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Who is Vivek Ramaswamy, on center stage at Republican debate?

Biotechnology entrepreneur Vivek Ramaswamy, a wild-card candidate with no previous experience in elected office, will stand center stage at the first Republican presidential debate in Milwaukee on Wednesday.

He is polling at about 9 percent, behind former president Donald Trump and Florida Gov. Ron DeSantis in the crowded field.

Here’s what we know about Ramaswamy’s history and policy positions.

Ramaswamy, 38, is a biotech entrepreneur and a frequent guest on Fox News. He worked briefly in investment banking before launching his own company, Roivant Sciences, in 2014. His business model centered on seeking to revive unwanted drugs from larger pharmaceutical companies.

Ramaswamy built his personal wealth at Roivant, as well as his dislike of political correctness. Among his three books is one called “Woke Inc.: Inside Corporate America’s Social Justice Scam,” in which he argues against corporate diversity and equity policies, as well as environmental protection policies.

The son of Indian immigrants, Ramaswamy attended a Jesuit Catholic high school in Cincinnati, Harvard College and Yale Law School. He and his wife, Apoorva Tewari Ramaswamy, a doctor, live near Columbus, Ohio, with their two children.

Among his interests: Rapping. He used to dress in all black and rap “libertarian prose” under the name “Da Vek” while at Harvard, the Harvard Crimson reported in 2006.

Under the tagline of “America First 2.0,” Ramaswamy is campaigning on the idea that Trump did not do enough to enact his policy agenda while in office. Ramaswamy’s platform relies heavily on executive actions. It also includes proposals that he says he wants to implement “without the permission or forgiveness of Congress” and that some experts have said would stretch the boundaries of presidential authority.

At the center of Ramaswamy’s policy proposals are a rejection of affirmative action and support for the idea that his millennial generation focuses on race to the point that “we forgot all of the ways that we are really just the same.” He has also emphasized a desire to stop corporations from measuring their performance in part by environmental, social and governance, or ESG, considerations.

Other tenets of his pitch include shutting down the FBI and the Education Department, sending U.S. armed forces to the Mexican border and cutting 75 percent of executive-branch employees. He also supports raising the voting age to 25 unless those young Americans serve in the military or as first responders, or they pass a citizenship test.

A list of people he has said he would consider nominating to the Supreme Court includes Sens. Mike Lee (R-Utah) and Ted Cruz (R-Tex.).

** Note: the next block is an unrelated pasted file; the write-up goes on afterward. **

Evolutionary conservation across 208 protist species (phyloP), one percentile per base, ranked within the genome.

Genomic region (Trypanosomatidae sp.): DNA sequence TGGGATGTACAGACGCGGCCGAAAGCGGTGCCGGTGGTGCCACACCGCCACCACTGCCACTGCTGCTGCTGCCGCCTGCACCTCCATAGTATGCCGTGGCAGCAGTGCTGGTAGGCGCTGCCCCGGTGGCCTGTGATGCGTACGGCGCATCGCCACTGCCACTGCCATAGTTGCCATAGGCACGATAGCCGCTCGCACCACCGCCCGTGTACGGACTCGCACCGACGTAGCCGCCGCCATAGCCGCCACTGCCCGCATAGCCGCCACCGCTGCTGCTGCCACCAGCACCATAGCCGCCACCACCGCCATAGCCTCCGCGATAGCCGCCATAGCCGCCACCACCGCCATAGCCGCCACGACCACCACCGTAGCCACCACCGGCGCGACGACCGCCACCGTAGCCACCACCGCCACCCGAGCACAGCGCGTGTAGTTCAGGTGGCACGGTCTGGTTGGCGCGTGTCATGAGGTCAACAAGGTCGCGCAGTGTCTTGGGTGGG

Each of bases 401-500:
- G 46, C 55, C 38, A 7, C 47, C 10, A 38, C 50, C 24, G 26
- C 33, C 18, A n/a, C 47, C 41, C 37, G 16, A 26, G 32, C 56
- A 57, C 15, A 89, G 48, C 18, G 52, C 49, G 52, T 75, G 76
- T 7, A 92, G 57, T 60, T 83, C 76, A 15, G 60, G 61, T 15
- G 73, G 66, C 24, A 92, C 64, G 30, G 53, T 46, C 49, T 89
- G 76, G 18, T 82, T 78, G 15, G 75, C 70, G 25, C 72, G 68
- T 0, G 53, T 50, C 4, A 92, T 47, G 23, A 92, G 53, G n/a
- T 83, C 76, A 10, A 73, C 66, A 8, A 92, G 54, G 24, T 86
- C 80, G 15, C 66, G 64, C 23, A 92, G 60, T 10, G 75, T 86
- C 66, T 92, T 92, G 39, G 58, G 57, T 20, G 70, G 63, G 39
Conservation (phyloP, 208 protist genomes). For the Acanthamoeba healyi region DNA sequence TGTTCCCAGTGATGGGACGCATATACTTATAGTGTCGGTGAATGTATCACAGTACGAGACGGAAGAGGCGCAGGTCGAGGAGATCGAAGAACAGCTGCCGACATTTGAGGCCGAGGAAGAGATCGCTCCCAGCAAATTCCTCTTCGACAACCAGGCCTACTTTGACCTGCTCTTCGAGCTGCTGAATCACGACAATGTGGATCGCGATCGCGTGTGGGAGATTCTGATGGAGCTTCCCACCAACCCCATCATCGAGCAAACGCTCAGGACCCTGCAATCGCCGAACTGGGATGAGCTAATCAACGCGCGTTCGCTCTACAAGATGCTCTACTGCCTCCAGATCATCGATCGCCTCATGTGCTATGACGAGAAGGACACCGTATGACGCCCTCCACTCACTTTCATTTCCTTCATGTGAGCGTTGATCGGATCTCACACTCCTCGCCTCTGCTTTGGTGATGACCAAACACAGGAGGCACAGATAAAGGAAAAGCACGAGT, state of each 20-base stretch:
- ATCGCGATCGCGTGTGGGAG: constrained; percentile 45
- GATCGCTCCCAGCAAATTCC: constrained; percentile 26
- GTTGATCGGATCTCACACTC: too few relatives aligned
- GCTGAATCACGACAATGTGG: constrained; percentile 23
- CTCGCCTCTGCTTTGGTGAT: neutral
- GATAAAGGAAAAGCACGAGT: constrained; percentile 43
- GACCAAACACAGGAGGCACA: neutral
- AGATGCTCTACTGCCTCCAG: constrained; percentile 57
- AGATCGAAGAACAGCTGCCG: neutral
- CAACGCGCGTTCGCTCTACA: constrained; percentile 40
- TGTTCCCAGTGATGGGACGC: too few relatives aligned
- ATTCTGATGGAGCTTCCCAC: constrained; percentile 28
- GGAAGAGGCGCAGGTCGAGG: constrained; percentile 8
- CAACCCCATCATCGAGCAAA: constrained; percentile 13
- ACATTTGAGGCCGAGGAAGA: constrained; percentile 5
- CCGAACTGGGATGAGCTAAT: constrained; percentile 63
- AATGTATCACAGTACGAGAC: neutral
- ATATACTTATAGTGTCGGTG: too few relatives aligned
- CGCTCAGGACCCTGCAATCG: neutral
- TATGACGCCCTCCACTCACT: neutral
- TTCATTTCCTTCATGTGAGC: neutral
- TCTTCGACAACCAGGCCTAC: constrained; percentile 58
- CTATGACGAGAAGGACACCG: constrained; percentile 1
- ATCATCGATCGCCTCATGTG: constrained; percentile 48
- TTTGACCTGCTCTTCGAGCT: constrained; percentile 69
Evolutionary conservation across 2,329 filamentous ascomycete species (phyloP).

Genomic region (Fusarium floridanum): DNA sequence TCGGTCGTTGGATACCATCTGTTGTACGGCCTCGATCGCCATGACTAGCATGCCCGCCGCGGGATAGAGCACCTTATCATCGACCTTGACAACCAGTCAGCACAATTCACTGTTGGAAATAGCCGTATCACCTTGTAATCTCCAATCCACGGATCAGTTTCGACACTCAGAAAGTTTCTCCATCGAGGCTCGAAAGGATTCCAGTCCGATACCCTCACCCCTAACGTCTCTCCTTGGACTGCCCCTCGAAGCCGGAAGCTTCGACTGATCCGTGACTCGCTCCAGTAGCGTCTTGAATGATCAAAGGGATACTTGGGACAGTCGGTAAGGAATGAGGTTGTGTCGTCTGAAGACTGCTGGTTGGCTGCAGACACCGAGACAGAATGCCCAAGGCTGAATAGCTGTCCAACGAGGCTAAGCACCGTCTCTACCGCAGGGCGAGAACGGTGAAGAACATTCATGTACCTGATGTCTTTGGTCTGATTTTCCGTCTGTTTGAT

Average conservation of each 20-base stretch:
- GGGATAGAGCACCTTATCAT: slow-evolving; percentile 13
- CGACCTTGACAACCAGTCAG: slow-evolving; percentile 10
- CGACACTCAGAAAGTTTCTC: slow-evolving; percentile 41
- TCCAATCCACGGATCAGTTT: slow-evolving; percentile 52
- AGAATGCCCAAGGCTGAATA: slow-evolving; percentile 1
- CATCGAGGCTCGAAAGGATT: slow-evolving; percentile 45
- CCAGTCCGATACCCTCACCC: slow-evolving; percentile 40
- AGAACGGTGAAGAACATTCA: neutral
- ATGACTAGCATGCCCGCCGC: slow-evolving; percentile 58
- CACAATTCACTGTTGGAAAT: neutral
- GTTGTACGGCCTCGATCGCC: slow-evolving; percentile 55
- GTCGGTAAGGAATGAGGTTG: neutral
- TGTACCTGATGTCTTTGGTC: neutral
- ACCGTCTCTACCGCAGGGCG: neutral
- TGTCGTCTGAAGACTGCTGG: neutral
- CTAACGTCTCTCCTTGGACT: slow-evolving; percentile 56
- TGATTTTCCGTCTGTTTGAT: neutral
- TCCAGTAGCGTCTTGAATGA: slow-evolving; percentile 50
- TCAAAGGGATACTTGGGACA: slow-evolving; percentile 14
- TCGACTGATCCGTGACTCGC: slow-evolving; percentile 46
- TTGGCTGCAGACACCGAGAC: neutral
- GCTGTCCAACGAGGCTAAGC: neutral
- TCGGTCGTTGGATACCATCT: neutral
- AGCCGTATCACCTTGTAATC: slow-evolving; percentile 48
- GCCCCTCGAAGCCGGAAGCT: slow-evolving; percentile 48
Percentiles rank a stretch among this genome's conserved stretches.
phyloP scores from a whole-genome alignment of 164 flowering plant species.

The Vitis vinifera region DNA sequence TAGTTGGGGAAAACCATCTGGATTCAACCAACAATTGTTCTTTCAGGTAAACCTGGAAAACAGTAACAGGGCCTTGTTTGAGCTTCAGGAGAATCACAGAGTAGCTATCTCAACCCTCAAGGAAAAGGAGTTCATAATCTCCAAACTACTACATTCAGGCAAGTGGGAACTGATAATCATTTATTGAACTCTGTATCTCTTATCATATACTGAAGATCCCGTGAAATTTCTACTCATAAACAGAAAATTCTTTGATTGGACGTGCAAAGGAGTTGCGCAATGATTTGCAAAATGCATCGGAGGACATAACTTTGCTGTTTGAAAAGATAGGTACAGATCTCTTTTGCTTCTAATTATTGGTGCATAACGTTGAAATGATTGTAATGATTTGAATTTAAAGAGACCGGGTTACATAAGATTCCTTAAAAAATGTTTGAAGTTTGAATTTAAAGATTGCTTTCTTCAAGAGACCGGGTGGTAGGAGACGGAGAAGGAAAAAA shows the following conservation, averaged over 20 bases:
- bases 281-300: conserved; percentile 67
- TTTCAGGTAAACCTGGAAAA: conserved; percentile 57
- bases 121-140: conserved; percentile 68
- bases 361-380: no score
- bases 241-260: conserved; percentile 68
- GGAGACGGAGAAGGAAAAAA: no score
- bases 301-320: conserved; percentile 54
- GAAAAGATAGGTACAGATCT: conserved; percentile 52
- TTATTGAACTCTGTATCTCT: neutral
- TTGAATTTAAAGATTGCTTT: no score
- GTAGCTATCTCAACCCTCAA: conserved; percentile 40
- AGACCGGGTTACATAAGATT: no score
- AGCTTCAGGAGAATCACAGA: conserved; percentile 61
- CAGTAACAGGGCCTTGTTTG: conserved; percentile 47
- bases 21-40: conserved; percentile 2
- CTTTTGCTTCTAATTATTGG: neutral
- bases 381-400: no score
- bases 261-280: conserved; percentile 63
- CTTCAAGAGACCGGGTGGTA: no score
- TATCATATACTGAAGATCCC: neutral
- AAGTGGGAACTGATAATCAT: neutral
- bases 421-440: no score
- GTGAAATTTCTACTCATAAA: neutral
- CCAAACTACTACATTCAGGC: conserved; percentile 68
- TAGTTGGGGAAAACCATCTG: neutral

In response to a questionnaire from then-Fox News host Tucker Carlson, Ramaswamy said in March that opposing Russia’s war in Ukraine is not a crucial U.S. interest. He said the United States should be pushing “the Europeans to take care of themselves.”

“If I were president right now, I would limit any further funding or support to Ukraine,” he added.

Ramaswamy also said helping Ukraine makes the United States weaker relative to China.

“China wants the Ukraine war to last as long as possible to deplete Western military capacity before invading Taiwan,” he tweeted in June.

Ramaswamy has sought to walk a fine line between supporting Trump and running against him. He has pitched himself as the next iteration of the former president and said his path to the nomination is “alongside Trump.”

“The way I look at it, it’s not two cars on a collision course. It’s two cars on a racetrack alongside and we’re going to pass in the left lane — or the right lane, as the case may be here,” he said in a May interview while traveling between campaign stops in Iowa.

Tricia McLaughlin, a spokeswoman for Ramaswamy, declined to say directly whether the candidate accepts that Joe Biden legitimately won the 2020 presidential election. She said Ramaswamy thinks technology companies interfered in the election, “including systematic and coordinated suppression of the Hunter Biden laptop story.”

Previously, however, Ramaswamy criticized Trump for refusing to accept that he lost.

“The election was done, and it was time to move on,” he wrote in his book, “Nation of Victims: Identity Politics, the Death of Merit, and the Path Back to Excellence.” “We fought, we lost, and I accepted the result.”

Ramaswamy has advocated against the prosecution of Trump for his involvement in the Jan. 6, 2021, attack on the U.S. Capitol. He has also said he would pardon Trump if the former president were convicted of the charges he faces related to his alleged hiding of classified documents.

Trump has spoken positively about Ramaswamy and referenced him while theorizing that DeSantis would not be polling second in the Republican primary race for long.

“I wonder who it is going to be,” Trump said in July. “Maybe it’s Vivek, Vivek, could be. Could be. He’s doing well.”

Steven Mufson, Joanna Slater, Michael Birnbaum and Dylan Wells contributed to this report.

This post appeared first on The Washington Post

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